Wednesday, May 1, 2019

Tokin' Woman Does Chelsea (Lately)

Chelsea gives a thumbs up upon
receiving her copy of Tokin' Women
Chelsea Handler, whose new book Life Will Be the Death of Me debuted as the #1 New York Times bestseller last month, appeared yesterday at The Hall of Flowers, a "B2B Premium Cannabis Trade Show" in Santa Rosa, California.

Interviewed by "Dr. Dina" for a conversation titled "Changing Stigmas: Hollywood's Opportunity with Cannabis," Handler looked great in a "Feminized" T-shirt, pencil jeans and purple pumps, and exhibited wit, wisdom, and lots of humor.

To the first question, "What is your relationship with cannabis?" Handler replied unequivocally, "It's strong." Saying that she tried marijuana a few times in high school but got "too stoned" and paranoid, she thought, "Why don't I just stick with alcohol?"

But in her new book she relates how after the Trump election she found that her rage at the political situation was overly exacerbated by alcohol, and so she began learning more about marijuana as a substitute, starting as an aid to meditation. "It's changed my life," she announced. "It's cut my drinking in half, which is a sentence I never thought I'd say."


Though she said she's more of recreational user, she also said she's replaced Xanax and sleeping pills with edible cannabis products. She joked that she's learning, "This is the strain I use to sleep, to wake up, to go to my nephew's bar mitzvah..."

Handler is launching a cannabis company aimed at producing products especially for women who are "dipping their toes in the water" of using cannabis again, or for the first time. Mentioning her sisters and a niece who uses it successfully for anxiety she said, "I've seen it impact people I care about. And I know from experience if you can do that, you can impact the world."

Having smoked with Willie Nelson and Snoop, she said, "That's serious shit. That's not an introductory weed for women who might want to come back to the marketplace." She wants her customers to know, "You're safe with me. I wouldn't promote something I don't use. I think people know they can rely on me for authenticity."

Handler is working on developing cannabis strains that don't cause "the munchees," which ought to be especially popular with women (even non-female Bill Maher mentioned he was interested when she guested on his show recently.)

Watch: Chelsea Handler and Dr. Dina conversing about cannabis. 
Talking about ending the stigma against "potheads," Handler spoke of the importance of normalizing cannabis use, in life and in the media. "So many users aren't out because of shame," she lamented, adding, "But I have time to be here and be a New York Times #1 bestselling author."

"We need to highlight that cannabis can be used to function, to create, to contribute," Handler said. "We're going through a cultural shift. Like the world is getting browner and gayer, cannabis is coming. So hop on board before you miss the bus."

"I think the world needs cannabis more than it's ever needed anything," she continued. "Alcohol is not doing it.....if we want a kinder, softer and gentler place, then we have the answer." For herself, she says cannabis makes her more patient, and slower to react, "which for me is a great thing." Asked what she likes to do when stoned, Handler replied, "I like to write," and added that she's also getting into exercising on cannabis.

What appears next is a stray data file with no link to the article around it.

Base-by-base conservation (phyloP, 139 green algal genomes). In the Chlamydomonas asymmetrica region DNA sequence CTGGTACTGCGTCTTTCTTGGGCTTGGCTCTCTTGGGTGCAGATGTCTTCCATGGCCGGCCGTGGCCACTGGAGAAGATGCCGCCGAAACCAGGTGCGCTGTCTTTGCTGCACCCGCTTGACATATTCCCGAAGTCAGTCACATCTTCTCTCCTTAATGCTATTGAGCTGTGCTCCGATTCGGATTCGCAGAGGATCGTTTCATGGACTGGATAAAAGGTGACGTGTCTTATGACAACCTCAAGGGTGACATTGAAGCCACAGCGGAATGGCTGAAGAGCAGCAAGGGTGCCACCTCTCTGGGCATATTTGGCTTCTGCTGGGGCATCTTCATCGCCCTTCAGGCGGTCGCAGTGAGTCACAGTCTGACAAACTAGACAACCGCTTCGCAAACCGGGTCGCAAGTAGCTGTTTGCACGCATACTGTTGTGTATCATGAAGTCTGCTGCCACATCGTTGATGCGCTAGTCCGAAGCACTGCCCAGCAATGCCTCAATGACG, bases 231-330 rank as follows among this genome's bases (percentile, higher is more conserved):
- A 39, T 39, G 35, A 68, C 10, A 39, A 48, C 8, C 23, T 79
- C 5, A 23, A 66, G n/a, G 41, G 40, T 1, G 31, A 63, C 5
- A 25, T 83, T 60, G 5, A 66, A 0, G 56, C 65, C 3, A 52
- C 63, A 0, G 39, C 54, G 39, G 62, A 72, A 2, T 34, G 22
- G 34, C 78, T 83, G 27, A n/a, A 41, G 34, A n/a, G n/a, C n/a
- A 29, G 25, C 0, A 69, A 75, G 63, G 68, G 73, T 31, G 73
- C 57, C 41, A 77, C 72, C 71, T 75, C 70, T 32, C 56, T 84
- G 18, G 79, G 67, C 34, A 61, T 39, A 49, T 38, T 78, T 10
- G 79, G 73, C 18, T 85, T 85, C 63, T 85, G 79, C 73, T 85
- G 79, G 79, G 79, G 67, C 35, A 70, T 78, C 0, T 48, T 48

Looking to the future, Chelsea envisioned more state-by-state legalization, leading to legalization on the federal level. Dina, the inspiration for the TV show "Weeds" who was a consultant to the Netflix series "Disjointed," spoke about her nonprofit FreedomGrow.org supporting pot prisoners, announcing that longtime prisoner Paul Free was freed the day before, and that Anthony Bascara, who's been imprisoned for 36 years and is now in his late 80s, is also going home. She introduced her partner in the venture, Stephanie Landa, who was incarcerated in federal prison for five years for growing pot for Dina's dispensary.

Dina brought up Whoopi Goldberg's upcoming film Waldo on Weed about a pediatric eye cancer patient, and someone from the audience asked about Chelsea's recent appearance on "The View" where (apparently) Whoopi is not permitted to talk about cannabis. "She can't talk about much," Handler said. "But I'm pretty sure she was stoned. I gave her a look like, 'we're in this together.'" She added that she's starting a podcast and that, although there was concern by the producers about her talking about cannabis on the show, she was able to convince them it wasn't a problem.

On my drive home, I listened to an interview on KPFA radio with Jane Fonda at the San Francisco Film Festival in 1975 (the year both Chelsea and Dina were born). Fonda talked about how the Nixon administration tried to blackball her from the the movie industry due to her political activity, but she prevailed. It's nice to see prominent women now able to stand up for cannabis and stay in the public eye.

Handler won a Tokey award in 2016 for her episode "Chelsea Does Drugs" in which she took ayahuasca on camera; in 2018 she took a Tokey for a Top Tweet. The first line of her new book says, "I had just taken a couple hits off my vape pen." It has a chapter titled, "Ayahuasca" and another called "Marijuana Keeps Families Together."

Buy tickets to Handler's current Sit-Down Comedy Tour.

UPDATE 5/6: Handler wore her "Feminized" shirt on The Daily Show and spoke to Trevor Noah about her newfound love of pot.

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